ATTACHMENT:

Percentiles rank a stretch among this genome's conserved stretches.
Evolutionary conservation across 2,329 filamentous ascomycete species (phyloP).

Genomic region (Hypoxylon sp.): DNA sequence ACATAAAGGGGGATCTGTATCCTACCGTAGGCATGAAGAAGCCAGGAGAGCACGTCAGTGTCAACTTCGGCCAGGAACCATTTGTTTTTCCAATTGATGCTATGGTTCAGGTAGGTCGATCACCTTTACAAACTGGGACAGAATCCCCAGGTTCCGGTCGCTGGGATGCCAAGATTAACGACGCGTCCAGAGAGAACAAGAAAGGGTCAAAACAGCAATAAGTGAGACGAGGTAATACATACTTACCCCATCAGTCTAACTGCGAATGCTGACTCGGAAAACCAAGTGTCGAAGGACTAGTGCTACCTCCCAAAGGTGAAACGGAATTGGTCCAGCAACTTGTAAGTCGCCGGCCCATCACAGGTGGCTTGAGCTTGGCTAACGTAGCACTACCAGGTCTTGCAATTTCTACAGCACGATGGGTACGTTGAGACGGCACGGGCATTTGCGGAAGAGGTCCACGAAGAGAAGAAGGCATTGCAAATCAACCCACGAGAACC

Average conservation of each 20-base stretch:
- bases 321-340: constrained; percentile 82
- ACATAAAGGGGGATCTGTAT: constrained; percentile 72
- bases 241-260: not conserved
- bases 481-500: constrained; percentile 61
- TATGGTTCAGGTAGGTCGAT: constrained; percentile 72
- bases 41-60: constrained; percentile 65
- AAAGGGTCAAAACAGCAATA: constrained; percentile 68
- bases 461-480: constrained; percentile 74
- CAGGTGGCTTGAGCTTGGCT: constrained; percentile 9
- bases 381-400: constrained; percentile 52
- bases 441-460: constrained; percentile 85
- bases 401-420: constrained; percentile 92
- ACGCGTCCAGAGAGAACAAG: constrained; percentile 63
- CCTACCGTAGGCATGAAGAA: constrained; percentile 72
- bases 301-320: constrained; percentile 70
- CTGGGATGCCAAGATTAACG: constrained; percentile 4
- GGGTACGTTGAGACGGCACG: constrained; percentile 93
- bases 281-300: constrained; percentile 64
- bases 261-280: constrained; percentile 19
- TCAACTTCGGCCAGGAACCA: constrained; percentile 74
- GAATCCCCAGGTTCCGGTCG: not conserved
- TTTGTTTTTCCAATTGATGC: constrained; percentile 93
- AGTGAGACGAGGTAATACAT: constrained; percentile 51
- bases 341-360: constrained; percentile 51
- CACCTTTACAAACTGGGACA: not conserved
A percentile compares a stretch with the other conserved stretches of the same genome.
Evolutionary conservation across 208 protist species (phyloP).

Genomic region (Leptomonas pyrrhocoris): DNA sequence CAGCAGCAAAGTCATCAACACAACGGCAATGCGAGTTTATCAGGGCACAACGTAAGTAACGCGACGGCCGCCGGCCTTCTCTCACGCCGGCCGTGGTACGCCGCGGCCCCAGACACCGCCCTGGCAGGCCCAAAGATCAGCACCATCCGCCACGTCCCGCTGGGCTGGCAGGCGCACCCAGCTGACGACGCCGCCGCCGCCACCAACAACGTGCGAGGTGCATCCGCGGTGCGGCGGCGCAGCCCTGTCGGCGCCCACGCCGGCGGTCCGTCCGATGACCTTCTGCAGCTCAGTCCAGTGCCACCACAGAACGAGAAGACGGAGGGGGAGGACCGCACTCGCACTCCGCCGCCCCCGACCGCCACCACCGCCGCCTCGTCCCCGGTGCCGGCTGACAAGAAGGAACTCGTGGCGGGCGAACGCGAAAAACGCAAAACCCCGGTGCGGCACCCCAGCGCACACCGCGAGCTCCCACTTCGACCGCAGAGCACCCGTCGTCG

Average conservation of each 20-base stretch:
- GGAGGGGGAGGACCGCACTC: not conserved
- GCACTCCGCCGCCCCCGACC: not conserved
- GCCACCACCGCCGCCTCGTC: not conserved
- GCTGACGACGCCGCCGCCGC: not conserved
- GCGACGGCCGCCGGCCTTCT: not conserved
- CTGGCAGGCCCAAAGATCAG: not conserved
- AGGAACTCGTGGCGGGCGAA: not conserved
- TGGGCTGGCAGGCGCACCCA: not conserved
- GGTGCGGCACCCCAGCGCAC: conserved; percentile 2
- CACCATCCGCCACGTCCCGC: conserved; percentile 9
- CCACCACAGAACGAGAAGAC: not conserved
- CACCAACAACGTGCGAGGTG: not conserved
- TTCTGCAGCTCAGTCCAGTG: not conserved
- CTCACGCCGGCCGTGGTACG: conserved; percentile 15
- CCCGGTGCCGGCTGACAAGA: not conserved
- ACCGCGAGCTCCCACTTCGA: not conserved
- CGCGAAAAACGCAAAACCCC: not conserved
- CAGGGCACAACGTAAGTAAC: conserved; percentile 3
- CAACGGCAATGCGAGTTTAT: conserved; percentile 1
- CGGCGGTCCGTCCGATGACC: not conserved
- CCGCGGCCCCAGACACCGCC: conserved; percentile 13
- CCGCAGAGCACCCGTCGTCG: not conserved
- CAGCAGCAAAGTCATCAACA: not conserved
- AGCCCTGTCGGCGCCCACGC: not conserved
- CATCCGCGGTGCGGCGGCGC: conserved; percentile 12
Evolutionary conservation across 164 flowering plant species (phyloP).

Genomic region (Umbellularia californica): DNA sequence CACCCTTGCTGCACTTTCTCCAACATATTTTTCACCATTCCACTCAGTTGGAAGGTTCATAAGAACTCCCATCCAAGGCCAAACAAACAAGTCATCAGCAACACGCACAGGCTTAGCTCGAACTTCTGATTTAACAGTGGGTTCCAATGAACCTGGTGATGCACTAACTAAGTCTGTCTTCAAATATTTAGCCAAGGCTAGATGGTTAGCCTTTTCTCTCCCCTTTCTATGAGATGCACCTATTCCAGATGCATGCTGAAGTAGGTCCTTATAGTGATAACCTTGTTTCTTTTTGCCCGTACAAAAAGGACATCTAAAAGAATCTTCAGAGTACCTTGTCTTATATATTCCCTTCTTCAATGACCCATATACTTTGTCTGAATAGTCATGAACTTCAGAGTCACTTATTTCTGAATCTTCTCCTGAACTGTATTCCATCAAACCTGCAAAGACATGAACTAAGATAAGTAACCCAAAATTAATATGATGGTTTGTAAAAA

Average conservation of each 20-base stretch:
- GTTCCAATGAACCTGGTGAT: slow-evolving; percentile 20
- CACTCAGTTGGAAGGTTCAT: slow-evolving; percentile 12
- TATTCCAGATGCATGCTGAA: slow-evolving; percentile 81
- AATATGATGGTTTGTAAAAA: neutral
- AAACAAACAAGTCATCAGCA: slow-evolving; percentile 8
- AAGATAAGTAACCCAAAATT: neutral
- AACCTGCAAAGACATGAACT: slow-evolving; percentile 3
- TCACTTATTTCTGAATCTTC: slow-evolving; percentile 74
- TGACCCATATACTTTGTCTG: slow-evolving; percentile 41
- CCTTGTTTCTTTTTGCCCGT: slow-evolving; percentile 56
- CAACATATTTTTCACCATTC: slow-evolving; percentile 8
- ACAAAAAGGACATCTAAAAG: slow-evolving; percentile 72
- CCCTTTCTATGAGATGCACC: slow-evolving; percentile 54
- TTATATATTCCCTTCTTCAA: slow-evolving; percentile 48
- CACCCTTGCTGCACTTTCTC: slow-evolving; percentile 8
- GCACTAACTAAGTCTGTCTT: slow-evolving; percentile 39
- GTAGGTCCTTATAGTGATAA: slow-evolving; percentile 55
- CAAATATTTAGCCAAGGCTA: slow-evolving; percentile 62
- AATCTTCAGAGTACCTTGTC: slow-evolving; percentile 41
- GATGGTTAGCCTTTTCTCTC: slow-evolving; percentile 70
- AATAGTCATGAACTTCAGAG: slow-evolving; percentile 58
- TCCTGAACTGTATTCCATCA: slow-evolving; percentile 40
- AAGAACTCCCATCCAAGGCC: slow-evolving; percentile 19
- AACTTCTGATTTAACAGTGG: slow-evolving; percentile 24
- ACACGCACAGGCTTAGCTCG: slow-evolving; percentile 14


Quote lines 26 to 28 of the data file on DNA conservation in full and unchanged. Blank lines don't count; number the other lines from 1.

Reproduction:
- TTTGTTTTTCCAATTGATGC: constrained; percentile 93
- AGTGAGACGAGGTAATACAT: constrained; percentile 51
- bases 341-360: constrained; percentile 51